International innovation: Boundaryless’s big solutions to big problems

This month, four teams of students from two universities sat anxiously awaiting their turn to present in the International Pavilion to a panel of faculty, staff, students and some 40 participants from Mexico and the US, including representatives from the US Department of State who were watching the session via Zoom.

This was the final phase of The Big IDEA/La Gran IDEA and it was a moment over a year and a half in the making.

The Big IDEA was funded by a grant from the 100,000 Strong in the Americas through the nonprofit Partners of the Americas and was originally awarded in early 2021–at the height of the pandemic. The program was designed to bring students from NAU and the University of Sonora (UNISON) together to come up with “big idea” solutions related to food security and financial inclusion. While it was originally slated for fall 2021 and had to be postponed due to the pandemic, spirits stayed high and students were resilient.

Students held virtual workshops with participating faculty from NAU and UNISON throughout January and February, then in February, NAU students traveled to Hermosillo, Mexico to begin conceptualizing their big ideas. During this visit, NAU and UNISON students were broken into teams and each group began working together on their solutions to the problems regarding food insecurity and financial access in the Sonora-Arizona region. They visited small villages surrounding Hermosillo, making friends and connections and gaining a deeper understanding of challenges related to food insecurity and financial access.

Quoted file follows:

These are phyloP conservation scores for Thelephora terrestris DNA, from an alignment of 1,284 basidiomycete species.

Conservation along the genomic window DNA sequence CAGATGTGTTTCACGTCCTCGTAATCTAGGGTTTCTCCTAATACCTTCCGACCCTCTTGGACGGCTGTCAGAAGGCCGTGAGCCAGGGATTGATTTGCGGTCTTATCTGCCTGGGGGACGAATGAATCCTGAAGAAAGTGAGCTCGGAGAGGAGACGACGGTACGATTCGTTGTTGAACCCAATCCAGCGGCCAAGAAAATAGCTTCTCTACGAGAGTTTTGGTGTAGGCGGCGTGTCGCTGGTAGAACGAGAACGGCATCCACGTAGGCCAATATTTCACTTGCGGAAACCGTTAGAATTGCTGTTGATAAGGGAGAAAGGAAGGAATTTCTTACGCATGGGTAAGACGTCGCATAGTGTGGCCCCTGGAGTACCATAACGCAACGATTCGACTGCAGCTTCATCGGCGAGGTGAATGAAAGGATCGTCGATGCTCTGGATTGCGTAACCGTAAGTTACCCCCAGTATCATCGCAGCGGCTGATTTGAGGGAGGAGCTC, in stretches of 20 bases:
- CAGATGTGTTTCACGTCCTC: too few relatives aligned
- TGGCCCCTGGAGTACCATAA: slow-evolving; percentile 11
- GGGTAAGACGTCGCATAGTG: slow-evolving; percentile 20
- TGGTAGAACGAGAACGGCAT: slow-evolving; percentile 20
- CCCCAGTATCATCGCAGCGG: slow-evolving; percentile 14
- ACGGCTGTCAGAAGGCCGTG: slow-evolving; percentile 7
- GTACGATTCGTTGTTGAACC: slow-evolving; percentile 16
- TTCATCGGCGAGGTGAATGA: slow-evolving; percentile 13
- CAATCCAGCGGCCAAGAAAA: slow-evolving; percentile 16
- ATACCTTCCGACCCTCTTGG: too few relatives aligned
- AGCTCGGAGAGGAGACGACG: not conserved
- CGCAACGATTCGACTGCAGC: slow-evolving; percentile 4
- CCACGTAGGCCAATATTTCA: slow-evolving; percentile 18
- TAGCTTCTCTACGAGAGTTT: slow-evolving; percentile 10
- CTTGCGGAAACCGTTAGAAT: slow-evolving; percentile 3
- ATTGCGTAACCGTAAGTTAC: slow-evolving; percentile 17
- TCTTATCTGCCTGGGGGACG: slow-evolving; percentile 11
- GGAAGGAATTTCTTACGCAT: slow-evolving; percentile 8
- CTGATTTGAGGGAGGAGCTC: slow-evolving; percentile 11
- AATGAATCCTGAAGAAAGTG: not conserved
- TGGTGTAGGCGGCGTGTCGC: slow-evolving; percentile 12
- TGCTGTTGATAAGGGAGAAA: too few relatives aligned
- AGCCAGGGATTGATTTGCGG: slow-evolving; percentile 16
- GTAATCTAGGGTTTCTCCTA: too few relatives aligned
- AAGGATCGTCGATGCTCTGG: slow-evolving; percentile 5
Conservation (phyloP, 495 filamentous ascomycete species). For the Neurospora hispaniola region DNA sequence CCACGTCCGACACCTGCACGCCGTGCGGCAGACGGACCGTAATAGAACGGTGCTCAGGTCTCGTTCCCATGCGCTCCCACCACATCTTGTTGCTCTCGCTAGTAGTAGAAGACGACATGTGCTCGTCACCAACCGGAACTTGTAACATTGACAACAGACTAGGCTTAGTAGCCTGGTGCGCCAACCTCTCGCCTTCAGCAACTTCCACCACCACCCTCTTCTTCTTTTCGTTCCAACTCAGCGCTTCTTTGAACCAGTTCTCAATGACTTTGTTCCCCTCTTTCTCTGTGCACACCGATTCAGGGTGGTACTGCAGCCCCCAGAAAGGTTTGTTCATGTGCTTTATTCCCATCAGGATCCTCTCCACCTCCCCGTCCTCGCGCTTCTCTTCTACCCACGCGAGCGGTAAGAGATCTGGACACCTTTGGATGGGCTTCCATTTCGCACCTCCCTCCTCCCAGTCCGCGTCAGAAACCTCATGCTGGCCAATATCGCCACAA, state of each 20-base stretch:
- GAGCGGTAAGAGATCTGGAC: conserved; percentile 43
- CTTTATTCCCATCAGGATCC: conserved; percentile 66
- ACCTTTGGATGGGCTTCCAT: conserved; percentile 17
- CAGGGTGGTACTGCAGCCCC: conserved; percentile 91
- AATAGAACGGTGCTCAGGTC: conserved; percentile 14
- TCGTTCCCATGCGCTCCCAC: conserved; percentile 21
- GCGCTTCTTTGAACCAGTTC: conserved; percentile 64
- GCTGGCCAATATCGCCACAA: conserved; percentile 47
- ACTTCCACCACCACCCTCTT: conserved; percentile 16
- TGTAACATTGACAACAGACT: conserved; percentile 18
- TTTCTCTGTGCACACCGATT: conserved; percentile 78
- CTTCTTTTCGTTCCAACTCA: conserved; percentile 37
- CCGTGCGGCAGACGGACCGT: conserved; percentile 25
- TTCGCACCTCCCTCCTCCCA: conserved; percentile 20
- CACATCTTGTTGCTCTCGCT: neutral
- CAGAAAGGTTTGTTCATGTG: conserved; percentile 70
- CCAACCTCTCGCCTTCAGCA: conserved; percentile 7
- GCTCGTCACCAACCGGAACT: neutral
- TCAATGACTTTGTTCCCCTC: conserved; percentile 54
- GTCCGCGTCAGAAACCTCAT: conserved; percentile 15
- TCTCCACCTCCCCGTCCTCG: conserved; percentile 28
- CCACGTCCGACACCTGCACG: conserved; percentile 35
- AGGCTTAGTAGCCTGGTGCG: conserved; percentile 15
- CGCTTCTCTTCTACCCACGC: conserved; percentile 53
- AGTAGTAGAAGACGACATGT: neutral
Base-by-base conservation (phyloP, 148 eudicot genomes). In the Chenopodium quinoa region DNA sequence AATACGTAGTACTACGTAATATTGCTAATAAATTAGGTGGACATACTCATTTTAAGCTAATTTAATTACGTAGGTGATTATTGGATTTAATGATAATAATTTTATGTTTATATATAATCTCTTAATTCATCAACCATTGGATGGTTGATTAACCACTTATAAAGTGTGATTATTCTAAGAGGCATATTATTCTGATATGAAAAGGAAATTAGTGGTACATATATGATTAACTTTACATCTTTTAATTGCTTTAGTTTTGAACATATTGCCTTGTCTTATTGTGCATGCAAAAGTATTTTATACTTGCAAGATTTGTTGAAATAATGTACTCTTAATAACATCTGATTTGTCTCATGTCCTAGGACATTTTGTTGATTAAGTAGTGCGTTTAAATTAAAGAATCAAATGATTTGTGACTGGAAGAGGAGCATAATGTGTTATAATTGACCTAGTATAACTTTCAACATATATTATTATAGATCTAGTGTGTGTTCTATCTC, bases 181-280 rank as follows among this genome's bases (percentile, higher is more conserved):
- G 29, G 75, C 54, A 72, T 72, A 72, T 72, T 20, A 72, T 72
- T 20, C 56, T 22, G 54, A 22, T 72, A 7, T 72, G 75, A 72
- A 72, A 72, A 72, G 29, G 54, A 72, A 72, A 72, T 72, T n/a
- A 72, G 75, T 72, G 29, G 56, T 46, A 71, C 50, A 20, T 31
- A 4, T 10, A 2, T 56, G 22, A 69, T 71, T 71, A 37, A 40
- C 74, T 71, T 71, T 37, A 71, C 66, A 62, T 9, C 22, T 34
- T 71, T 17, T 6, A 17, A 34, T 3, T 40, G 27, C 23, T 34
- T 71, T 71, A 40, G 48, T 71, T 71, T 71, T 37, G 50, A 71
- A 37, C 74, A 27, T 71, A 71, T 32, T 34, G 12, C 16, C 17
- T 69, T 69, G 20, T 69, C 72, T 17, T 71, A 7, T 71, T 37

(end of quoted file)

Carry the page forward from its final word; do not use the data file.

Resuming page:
Then, last week, NAU hosted students, faculty and staff from the University of Sonora on campus. During this final phase, NAU and UNISON students wasted no time in jumping into their work, picking up right where they left off the last time the two groups met in Hermosillo, Mexico. Throughout this week, the groups are engaged in work sessions at the Boundaryless Innovation & Entrepreneurship Center in the University Union.

Students, staff, and faculty broke up the long days (8 a.m. to 9 p.m.) and workshops with excursions to local businesses like Moonshot at NACET, hikes and sightseeing, dinners at local restaurants, and community service at Flagstaff Family Food Center.

Students explored hundreds of ideas and experienced the exhausting and exhilarating design process. In the end, each team presented their prototypes and unique solutions–a new board game that teaches nutrition, customized TikTok gifts that benefit indigenous communities, educational online courses that teach indigenous artisans how to sell online and an “out-of-the-box” educational nutrition kit.

On an institutional level, NAU and UNISON rekindled a relationship that the pandemic had paused. NAU students met la Rectora María Rita Plancarte Martínez on their visit to Hermosillo and UNISON students got to meet President Cruz Rivera during their visit to the Flagstaff Mountain campus. Faculty pairs from NAU and UNISON shared research backgrounds and forged friendships. NAU and UNISON’s international education representatives connected and drafted an MOU to explore potential exchange and education abroad opportunities.

As the teams concluded their final presentations and wrapped up a week of hard work creating solutions and strengthening friendships and institutional ties there was a sense that boundaries had been pushed, and crossed. This was the goal of The Big IDEA/La Gran IDEA and it remains the goal of the Boundaryless Innovation & Entrepreneurship Center. It is our hope that all students, faculty and staff can grow more innovative and entrepreneurial and in the process, cross borders–international as well as intellectual and within our campus community.

NAU Communications